In the main study, the group receiving ramipril had approximately 35% fewer CV events, despite an insignificant reduction in BP of 3/2 mm Hg; the outcome benefit was attributed to angiotensin-converting enzyme (ACE) inhibition, which was recommended in all high-risk patients regardless of baseline BP. However, it became evident from a later analysis of the ABPM substudy that ramipril (T/P ratio 50%-63%)58,59 was actually taken in the evening with outpatient BP measured some 10 to 14 hours later the following day.62 The reported insignificant change in BP in the main study gave no indication of a “whopping” 17/8 mm Hg reduction in BP during the nighttime period, which translated into a 10/4 mm Hg average reduction in BP over the entire 24-hour period.63

Interestingly from a historical perspective, the first paper to describe the effects of antihypertensive medication on 24-hour BP was in 1982, when Floras and his colleagues demonstrated using direct intra-arterial BP measurement that atenolol and slow-release propranolol lowered nighttime BP, whereas metoprolol and pindolol did not.64 A few years later, we presented data showing a discrepancy between antihypertensive drug efficacy when measured by clinic and noninvasive ambulatory daytime measurement methods. We concluded that “noninvasive ambulatory blood pressure measurement should be considered an essential part of the evaluation of antihypertensive drugs.”65 Why, we might ask, have we had to wait nearly a quarter of a century to explore the therapeutic potential of nocturnal BP lowering and the differing effects of drugs on ambulatory BP?

Efficacies of the various classes of antihypertensive drugs for restoring normal dipping are not well studied. However, diuretics, ACE inhibitors, angiotensin II receptor blockers, and calcium channel blockers appear to be superior to α- and β-blockers.49,66,67 Individualized antihypertensive medication targeting abnormal diurnal patterns may offer particularly good protection in high-risk groups, such as patients with a rise in nocturnal BP and in extreme dippers.68,69

As much of the morning surge may be mediated by involvement of the renin-angiotensin system, it would seem logical to assess agents targeting angiotensin II.49,70,71 Another mechanism worthy of manipulation to enhance nocturnal pharmacological therapy is dietary potassium supplementation and sodium restriction to restore normal dipping.66 The consistent lowering of nocturnal BPs by the renin inhibitor aliskiren in combination with a thiazide diuretic, an ACE inhibitor, or an angiotensin receptor blocker is a potential therapeutic strategy for reducing nocturnal hypertension.72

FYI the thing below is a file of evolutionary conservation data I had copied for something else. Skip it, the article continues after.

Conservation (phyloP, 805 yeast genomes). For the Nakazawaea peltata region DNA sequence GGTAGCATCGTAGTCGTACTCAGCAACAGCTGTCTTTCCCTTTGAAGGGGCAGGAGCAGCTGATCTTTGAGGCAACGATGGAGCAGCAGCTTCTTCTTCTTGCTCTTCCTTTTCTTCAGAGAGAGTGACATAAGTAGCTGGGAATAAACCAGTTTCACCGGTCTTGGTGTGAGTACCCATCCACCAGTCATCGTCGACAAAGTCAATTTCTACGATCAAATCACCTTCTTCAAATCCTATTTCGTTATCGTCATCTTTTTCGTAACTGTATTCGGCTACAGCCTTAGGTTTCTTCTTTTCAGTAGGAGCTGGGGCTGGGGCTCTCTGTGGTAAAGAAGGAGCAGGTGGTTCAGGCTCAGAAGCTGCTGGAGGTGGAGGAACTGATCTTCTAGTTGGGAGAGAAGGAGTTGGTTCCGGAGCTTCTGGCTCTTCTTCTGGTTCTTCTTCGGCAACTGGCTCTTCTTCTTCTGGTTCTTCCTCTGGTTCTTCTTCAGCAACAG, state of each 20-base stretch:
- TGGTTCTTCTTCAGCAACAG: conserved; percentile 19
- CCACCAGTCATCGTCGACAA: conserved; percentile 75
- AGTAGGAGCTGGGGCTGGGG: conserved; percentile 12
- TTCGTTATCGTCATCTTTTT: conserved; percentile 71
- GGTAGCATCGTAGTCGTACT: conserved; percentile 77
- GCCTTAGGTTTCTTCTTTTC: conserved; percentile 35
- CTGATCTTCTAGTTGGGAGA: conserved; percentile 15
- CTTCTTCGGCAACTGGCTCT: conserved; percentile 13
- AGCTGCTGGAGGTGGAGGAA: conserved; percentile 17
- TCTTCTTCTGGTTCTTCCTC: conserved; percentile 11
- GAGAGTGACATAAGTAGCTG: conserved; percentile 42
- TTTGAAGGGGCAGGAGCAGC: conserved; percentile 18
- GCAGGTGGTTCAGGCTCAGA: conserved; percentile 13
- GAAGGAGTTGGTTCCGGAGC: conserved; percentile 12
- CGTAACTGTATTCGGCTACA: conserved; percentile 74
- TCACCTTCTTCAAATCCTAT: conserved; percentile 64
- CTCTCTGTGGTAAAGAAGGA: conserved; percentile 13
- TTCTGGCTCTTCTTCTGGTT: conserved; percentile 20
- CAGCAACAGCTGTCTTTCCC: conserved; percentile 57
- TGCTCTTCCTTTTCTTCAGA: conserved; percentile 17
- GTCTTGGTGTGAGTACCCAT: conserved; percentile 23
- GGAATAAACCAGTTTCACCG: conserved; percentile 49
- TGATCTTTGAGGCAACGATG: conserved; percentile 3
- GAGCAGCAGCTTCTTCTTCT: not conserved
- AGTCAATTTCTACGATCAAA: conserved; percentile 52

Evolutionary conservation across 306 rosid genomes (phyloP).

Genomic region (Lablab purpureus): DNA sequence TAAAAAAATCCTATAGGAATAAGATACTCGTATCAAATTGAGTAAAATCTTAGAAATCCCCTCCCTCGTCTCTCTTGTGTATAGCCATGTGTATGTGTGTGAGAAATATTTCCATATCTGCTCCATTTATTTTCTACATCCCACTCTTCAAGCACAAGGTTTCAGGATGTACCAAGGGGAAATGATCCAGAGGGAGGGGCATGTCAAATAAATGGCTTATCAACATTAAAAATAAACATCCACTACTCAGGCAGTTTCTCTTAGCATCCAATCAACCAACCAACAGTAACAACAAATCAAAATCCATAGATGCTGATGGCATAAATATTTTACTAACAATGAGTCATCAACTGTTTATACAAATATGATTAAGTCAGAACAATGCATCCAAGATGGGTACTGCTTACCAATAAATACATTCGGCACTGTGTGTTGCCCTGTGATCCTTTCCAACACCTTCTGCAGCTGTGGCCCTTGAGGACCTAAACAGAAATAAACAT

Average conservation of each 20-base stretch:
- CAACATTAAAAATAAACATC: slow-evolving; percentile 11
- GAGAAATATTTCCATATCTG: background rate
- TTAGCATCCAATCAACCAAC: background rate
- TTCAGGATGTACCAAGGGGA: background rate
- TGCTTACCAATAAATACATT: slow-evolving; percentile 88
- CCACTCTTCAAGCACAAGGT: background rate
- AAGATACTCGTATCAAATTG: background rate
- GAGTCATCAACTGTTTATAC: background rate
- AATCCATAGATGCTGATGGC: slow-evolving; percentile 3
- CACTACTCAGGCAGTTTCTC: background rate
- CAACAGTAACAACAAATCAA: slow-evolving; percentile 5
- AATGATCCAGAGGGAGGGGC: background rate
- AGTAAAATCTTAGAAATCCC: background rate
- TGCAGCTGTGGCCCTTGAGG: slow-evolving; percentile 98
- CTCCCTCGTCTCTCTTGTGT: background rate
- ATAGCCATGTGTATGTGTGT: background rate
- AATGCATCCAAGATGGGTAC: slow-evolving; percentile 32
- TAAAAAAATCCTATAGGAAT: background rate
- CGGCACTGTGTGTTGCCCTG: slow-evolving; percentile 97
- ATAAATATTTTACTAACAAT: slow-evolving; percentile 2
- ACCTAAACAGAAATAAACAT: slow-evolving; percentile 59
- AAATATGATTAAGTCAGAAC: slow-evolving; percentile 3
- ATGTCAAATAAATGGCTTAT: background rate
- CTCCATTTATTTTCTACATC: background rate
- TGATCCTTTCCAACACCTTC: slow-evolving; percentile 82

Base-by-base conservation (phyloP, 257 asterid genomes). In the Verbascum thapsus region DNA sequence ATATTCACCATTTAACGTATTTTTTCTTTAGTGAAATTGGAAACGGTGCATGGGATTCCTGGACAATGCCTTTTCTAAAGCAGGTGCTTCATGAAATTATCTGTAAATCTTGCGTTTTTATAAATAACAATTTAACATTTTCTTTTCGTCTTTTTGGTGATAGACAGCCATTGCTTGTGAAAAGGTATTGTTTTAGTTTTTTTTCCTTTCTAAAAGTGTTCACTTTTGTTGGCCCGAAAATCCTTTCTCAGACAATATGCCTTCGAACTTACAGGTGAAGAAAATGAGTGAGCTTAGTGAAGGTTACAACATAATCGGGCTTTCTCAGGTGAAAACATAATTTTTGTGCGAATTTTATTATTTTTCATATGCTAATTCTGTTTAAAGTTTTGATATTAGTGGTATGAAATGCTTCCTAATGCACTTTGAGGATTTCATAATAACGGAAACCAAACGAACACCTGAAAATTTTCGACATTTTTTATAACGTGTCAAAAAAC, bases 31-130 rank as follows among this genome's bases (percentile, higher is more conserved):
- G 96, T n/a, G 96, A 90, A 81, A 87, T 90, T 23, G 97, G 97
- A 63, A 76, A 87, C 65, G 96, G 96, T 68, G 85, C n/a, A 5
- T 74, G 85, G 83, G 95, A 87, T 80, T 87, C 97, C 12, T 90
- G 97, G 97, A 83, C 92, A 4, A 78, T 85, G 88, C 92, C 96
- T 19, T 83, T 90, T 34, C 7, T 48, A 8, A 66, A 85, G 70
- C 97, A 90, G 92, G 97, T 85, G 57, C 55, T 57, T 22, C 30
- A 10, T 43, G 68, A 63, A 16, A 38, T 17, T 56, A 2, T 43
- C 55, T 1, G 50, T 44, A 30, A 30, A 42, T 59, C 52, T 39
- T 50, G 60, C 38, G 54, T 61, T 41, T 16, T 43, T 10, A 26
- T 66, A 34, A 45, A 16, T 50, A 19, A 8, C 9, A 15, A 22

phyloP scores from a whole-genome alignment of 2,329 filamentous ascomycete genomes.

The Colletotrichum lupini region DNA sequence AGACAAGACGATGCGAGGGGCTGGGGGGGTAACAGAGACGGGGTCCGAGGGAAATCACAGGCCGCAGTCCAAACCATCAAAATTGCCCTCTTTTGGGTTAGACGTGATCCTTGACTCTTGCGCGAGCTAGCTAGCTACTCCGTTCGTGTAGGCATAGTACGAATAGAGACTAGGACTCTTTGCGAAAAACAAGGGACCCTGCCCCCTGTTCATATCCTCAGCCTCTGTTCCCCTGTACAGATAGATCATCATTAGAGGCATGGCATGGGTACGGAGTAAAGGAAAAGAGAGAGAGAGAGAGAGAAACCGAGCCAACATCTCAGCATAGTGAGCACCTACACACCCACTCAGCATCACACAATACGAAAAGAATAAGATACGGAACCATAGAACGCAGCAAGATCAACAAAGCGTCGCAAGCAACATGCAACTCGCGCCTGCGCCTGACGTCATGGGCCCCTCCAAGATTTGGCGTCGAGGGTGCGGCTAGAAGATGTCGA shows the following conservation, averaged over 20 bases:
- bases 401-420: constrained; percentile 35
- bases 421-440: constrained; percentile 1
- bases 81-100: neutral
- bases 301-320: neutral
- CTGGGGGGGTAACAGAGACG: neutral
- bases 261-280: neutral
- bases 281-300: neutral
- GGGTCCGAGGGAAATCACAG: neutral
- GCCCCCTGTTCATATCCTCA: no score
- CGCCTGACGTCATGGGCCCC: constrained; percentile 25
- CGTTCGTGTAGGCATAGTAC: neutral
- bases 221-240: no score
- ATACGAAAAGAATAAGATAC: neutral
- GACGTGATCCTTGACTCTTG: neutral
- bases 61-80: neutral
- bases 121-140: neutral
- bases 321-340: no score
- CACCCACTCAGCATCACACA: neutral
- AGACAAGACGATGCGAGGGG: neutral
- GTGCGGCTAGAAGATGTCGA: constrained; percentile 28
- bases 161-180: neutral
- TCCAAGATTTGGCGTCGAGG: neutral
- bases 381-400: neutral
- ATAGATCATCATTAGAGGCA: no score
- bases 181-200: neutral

The evidence to date clearly suggests that pharmacological research should be directed towards designing drugs with the primary purpose of modifying nocturnal manifestations of hypertension. However, it should also be possible to modify nocturnal BP using the drugs or drug combinations presently available with 24-hour BP coverage. Hermida and colleagues examined the hypothesis that nondipping in hypertensive patients might be due, at least in part, to the absence of 24-hour therapeutic coverage in patients treated with single morning doses. They showed that in patients taking bedtime medication, ABPM control was double that of patients taking morning medication. Moreover, in patients with true resistant hypertension, bedtime medication resulted in a significant reduction in the 24-hour mean of SBP and DBP, and this reduction was much more prominent at nighttime.73 Bedtime dosing with an ACE inhibitor in patients with a nondipping pattern of hypertension improves efficacy during the nocturnal period.74

Antihypertensive medication directed at nighttime BP may not necessarily alter nocturnal hypertension patterns for the better. For example, a nondipping or dipping pattern could be transformed into an extreme dipping pattern with injudicious therapy. The objective should be to reduce BP at the same time as preserving the physiological circadian dipper pattern. This is particularly important in stroke survivors, in whom ABPM is mandatory because it determines the appropriate dose of antihypertensive drug and the optimum time of administration to avoid inducing nondipper, riser, and extreme dipper circadian profiles with treatment.75

Given the extensive evidence for the increased prevalence of CV events in the early morning hours, antihypertensive drugs that provide BP control during the early morning surge should provide greater protection against target-organ damage and enhance patient prognosis. This period has been dubbed the “blind spot” in current clinical practice.76 Pharmacological research into ways of altering the morning surge is limited.77 However, reduction of the morning surge in BP may be beneficial in preventing target-organ involvement in hypertension.78

From the evidence available there is a need in clinical practice to use antihypertensive therapies with proven 24-hour duration of action and with superior nighttime BP coverage, as demonstrated in the ASCOT trial with an amlodipine/perindopril regimen. There is a need for pharmaceutical research to develop drugs that correct nocturnal BP abnormalities and for clinical research to determine if correcting nocturnal BP abnormalities will result in improved outcome. _

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Keywords: ambulatory blood pressure monitoring; blood pressure control; cardiovascular outcome; nocturnal blood pressure